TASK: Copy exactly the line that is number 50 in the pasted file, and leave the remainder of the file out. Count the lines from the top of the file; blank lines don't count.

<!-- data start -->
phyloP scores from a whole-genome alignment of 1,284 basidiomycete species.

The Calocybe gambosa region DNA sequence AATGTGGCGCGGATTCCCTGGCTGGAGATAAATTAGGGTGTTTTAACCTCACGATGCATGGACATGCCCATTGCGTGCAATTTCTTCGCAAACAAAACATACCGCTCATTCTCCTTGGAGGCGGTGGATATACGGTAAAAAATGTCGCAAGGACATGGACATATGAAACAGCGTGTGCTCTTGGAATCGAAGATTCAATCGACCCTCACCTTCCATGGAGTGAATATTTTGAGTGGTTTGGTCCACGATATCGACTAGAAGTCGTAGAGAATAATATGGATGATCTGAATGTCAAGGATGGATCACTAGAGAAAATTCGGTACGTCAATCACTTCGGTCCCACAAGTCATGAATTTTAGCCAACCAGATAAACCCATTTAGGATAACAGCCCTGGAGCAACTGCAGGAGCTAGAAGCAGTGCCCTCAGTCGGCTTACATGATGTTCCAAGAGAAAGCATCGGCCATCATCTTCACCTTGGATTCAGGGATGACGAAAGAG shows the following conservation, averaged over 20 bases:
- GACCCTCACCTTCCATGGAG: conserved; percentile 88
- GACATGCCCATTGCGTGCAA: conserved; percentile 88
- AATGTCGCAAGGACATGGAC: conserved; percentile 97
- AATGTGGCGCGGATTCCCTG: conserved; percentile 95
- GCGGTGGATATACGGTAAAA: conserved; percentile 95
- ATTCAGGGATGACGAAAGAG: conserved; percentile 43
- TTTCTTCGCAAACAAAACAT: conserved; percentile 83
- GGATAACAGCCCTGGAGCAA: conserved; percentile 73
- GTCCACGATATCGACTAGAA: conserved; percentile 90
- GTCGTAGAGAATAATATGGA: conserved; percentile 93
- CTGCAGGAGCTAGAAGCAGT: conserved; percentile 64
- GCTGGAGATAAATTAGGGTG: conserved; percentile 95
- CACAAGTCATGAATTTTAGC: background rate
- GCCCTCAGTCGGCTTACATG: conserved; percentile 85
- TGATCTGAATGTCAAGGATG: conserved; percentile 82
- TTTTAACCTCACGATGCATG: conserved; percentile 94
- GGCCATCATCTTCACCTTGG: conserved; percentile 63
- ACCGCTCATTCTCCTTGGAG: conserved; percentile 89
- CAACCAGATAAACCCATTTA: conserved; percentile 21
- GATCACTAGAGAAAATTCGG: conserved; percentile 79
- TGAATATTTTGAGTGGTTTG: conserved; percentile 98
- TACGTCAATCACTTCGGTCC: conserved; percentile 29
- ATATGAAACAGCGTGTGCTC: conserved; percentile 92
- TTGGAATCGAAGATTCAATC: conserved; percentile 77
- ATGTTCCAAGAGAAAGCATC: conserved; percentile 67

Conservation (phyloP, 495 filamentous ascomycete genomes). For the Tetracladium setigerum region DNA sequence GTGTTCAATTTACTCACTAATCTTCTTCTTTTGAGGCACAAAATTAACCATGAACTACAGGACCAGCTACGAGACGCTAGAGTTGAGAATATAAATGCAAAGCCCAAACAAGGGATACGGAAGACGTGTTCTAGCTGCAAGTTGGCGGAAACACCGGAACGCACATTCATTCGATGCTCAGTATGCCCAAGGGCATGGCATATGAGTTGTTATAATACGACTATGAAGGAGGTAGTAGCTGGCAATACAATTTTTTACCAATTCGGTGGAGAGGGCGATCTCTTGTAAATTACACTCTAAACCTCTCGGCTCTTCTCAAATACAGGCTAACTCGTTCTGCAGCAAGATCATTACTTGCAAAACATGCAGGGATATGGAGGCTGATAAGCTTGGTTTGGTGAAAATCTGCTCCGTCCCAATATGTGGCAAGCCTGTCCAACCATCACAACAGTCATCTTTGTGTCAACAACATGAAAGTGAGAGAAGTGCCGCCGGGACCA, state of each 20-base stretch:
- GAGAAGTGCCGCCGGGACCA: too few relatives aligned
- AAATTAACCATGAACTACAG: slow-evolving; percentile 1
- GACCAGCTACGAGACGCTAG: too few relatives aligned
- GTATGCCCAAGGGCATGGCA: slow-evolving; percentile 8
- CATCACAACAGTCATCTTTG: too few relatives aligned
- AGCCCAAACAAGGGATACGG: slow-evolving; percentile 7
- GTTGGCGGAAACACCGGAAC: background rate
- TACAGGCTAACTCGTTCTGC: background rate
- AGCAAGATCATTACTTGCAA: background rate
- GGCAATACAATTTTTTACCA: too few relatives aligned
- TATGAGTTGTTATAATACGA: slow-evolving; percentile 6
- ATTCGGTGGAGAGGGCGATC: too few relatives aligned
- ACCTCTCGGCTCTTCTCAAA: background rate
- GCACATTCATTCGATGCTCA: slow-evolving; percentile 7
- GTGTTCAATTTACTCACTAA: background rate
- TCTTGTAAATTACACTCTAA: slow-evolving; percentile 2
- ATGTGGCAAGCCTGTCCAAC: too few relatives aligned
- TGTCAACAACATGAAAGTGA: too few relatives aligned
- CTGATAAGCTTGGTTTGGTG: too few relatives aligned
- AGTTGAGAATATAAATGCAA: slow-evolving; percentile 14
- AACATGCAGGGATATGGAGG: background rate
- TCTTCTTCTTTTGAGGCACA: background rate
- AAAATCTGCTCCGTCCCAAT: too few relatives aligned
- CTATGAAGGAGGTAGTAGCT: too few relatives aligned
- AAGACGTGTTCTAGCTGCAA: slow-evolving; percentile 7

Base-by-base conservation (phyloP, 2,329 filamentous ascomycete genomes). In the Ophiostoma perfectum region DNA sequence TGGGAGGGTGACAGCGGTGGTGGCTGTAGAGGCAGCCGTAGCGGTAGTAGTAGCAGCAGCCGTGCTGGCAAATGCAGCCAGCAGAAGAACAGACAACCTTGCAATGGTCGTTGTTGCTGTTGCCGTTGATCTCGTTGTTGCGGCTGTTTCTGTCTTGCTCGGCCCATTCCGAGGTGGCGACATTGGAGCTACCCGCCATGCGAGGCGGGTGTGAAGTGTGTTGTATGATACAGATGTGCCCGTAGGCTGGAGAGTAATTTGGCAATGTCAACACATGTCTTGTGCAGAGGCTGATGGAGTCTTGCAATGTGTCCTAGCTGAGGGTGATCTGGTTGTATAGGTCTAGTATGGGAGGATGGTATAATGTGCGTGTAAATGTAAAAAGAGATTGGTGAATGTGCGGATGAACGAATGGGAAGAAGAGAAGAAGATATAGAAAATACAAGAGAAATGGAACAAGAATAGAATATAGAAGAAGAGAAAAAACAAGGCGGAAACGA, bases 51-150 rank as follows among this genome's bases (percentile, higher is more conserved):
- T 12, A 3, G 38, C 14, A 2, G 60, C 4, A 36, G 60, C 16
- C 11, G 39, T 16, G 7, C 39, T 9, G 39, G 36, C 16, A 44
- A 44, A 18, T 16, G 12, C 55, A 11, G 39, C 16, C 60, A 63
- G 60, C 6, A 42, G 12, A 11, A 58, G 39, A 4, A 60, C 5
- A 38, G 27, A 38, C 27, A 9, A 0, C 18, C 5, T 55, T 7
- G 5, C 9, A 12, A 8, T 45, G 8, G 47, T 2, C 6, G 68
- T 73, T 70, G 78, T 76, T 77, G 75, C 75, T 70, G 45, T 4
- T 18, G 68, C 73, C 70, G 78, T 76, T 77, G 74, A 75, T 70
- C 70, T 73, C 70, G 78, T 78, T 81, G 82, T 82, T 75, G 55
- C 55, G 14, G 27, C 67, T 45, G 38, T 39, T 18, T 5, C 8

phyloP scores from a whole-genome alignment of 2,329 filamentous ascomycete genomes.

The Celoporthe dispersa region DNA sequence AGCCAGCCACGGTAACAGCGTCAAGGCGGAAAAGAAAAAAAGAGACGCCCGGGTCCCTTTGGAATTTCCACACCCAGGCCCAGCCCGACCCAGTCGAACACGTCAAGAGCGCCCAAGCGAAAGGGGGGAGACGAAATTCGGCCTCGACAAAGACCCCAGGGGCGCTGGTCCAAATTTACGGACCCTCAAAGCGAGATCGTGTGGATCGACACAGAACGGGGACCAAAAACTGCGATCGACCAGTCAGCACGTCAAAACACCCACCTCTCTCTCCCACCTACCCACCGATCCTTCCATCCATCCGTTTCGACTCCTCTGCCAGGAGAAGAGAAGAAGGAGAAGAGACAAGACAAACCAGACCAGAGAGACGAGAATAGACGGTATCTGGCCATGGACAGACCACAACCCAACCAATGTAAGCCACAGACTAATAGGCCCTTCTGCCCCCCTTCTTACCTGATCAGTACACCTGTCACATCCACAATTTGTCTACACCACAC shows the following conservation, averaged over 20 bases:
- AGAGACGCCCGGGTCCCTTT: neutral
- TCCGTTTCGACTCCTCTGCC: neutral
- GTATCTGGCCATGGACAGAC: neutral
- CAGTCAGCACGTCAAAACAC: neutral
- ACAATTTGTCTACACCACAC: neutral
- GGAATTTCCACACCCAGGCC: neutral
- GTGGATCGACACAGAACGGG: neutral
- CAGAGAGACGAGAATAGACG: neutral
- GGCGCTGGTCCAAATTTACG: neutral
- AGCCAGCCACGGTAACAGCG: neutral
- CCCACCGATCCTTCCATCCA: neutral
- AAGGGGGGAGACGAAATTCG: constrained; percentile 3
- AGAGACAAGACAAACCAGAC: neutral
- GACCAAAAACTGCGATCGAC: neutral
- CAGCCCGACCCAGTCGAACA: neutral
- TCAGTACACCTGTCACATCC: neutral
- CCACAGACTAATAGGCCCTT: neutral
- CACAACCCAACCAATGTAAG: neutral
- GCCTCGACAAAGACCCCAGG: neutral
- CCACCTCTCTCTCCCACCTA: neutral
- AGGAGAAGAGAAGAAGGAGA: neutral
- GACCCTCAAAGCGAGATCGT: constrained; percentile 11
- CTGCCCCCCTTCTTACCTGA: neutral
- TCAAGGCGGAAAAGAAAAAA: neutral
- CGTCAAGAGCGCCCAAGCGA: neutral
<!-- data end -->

- TCTTCTTCTTTTGAGGCACA: background rate